Mining and Energy lie at the heart of Western Australia’s future. WA Department of Mines figures show the State’s minerals sector employed +124,000 individuals in 2018 – 2019 and WA accounts for almost 50% of the country’s $218 Billion export earnings. What’s more, the sector is also a key innovator delivering new transport solutions, production technologies and massive investment in large, complex engineering projects. It makes sense for WA’s mining and energy sector to deliver not just the commodity itself but also value-adding opportunity by driving technological development and innovation.
State government initiatives like the Exploration Incentive Scheme, and Streamline WA, have helped improve the way our industry is supported and regulated. In looking to the future, a key question is around how government and business can stimulate activity. We might shape a vision whereby WA can become the Silicon Valley to the mining and energy sectors. How? We need to seize our opportunity to revolutionise energy – in a clean, smart, value added way.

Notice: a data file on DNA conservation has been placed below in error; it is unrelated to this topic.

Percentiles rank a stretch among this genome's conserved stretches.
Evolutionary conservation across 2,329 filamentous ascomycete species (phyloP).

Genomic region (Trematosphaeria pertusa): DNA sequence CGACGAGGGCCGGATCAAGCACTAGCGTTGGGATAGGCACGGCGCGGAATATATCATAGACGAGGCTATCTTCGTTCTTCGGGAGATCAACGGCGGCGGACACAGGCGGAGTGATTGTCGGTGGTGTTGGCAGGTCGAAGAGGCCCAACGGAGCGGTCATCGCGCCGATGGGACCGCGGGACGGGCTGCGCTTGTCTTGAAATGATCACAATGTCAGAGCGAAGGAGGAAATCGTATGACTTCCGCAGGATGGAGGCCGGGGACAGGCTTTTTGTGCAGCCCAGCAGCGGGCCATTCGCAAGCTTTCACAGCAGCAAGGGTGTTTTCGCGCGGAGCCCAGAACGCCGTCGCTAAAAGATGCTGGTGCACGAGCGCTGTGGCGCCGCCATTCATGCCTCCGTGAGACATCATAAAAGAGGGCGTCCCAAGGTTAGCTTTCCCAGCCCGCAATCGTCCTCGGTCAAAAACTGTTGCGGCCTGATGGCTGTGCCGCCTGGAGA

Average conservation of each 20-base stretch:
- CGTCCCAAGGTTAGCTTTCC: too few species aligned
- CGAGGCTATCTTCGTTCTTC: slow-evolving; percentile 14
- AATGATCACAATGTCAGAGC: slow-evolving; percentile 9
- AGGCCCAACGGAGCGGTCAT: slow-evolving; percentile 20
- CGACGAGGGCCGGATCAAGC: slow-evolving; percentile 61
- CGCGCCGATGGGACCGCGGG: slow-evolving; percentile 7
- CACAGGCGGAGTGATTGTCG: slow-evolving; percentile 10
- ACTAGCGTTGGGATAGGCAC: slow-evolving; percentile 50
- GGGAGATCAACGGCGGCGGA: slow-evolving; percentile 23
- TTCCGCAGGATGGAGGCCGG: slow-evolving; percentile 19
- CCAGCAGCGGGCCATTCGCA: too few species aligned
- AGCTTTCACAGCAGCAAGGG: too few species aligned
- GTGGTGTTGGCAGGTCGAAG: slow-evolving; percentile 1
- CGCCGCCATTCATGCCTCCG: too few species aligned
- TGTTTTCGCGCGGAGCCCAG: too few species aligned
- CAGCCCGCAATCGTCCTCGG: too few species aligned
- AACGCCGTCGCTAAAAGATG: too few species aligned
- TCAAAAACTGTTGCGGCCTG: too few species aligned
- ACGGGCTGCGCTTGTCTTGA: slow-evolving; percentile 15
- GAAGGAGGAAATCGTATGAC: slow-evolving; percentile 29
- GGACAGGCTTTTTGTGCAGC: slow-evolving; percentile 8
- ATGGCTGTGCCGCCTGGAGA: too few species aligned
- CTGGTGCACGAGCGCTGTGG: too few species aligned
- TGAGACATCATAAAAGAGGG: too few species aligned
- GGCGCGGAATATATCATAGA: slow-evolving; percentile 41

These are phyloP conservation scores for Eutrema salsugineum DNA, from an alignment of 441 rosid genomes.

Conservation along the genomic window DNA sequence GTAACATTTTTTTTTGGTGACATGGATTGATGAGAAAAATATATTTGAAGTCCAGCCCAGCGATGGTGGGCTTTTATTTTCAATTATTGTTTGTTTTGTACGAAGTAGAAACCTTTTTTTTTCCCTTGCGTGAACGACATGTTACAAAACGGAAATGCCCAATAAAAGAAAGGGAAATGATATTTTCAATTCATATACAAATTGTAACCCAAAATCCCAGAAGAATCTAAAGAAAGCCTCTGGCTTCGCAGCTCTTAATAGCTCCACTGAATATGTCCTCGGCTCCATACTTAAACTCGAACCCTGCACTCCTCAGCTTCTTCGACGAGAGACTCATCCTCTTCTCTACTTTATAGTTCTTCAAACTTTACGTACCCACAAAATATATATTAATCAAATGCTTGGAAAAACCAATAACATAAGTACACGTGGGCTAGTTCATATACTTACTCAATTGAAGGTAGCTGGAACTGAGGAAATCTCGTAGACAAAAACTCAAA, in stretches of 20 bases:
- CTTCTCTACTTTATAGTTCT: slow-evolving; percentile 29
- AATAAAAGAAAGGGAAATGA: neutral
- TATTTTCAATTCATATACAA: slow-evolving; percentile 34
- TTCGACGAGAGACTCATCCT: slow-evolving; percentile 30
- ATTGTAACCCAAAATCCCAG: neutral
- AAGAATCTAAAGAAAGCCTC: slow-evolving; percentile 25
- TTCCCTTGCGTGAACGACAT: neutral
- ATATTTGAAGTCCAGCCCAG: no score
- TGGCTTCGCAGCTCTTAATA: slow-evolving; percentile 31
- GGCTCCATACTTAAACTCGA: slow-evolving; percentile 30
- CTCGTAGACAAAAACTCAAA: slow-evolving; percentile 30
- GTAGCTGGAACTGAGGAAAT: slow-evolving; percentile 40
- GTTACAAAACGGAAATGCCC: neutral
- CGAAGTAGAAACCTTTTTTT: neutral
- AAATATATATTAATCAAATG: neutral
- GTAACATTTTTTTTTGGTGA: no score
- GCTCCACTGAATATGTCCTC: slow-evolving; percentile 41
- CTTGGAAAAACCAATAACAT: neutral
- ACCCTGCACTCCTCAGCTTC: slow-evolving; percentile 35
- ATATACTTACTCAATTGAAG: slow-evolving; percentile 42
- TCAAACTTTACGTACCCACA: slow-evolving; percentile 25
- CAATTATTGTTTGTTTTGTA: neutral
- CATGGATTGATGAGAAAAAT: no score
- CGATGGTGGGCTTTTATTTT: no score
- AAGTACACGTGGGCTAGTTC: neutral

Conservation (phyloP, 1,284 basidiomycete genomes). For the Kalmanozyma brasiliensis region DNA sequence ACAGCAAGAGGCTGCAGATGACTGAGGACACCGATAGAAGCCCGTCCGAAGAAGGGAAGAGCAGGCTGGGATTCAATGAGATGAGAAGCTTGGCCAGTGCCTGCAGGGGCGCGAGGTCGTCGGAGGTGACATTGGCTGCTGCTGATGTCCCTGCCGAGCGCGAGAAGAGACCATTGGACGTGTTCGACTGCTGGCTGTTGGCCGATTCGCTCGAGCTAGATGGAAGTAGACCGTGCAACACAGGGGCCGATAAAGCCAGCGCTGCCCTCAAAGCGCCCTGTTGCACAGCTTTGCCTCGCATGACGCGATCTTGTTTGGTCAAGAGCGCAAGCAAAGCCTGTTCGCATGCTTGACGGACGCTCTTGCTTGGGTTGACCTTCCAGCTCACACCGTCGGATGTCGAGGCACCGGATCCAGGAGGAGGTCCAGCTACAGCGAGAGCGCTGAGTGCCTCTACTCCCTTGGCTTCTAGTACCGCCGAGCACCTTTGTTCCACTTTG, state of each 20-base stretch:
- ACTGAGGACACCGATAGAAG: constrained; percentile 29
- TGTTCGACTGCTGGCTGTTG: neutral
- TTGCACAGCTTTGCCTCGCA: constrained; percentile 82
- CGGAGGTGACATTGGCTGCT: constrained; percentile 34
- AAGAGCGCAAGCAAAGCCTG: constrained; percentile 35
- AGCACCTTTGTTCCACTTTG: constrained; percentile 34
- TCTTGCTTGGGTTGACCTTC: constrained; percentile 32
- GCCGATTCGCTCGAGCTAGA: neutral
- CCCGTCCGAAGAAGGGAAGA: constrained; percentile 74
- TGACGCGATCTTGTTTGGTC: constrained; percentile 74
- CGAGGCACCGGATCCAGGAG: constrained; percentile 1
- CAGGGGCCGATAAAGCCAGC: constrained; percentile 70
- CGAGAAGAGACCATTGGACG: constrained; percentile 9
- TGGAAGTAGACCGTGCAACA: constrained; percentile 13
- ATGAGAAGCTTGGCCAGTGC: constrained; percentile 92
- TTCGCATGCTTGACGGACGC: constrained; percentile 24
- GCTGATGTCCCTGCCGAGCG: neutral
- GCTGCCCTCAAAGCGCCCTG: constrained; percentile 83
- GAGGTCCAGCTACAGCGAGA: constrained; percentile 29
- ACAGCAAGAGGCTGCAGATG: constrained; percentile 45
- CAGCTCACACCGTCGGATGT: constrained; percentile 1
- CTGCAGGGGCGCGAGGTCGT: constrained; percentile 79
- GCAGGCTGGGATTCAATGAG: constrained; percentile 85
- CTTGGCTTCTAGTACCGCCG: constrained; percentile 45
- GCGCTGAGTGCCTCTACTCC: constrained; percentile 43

Perth is said to be the sunniest and third windiest capital city in the world; it’s closer to Asian markets than Sydney and offers outstanding higher education, health and lifestyle options to half the world’s population who live less than a 10 hour flight away. These facts should inform our thinking about revolutionising processing and manufacturing in WA - and which global businesses should be based here.
A first step is to look at the downstream supply chain and rethink both resourcing and manufacturing. We may want to create high tech battery plants adjacent to assets where there is a key transformation story or deliver componentry for technologies that need our commodities. We must become clever about the unique things Western Australia enjoys but also the opportunities of the current energy revolution
With a greater focus on innovation and technology there will be improvements delivered across the mining, energy and engineering sectors in WA. These might be seen in new plant and equipment approaches, harnessing renewables, utilising AI and machine learning; they might be about time efficiencies or health and safety improvements. Sector participants seek a competitive edge but they must also protect their intellectual property. A key approach is to register patents locally so they reside within WA. With improvements migrated nationally or globally, we must invest in ensuring the benefits and value-adds achieved locally, circulate back into the local economy.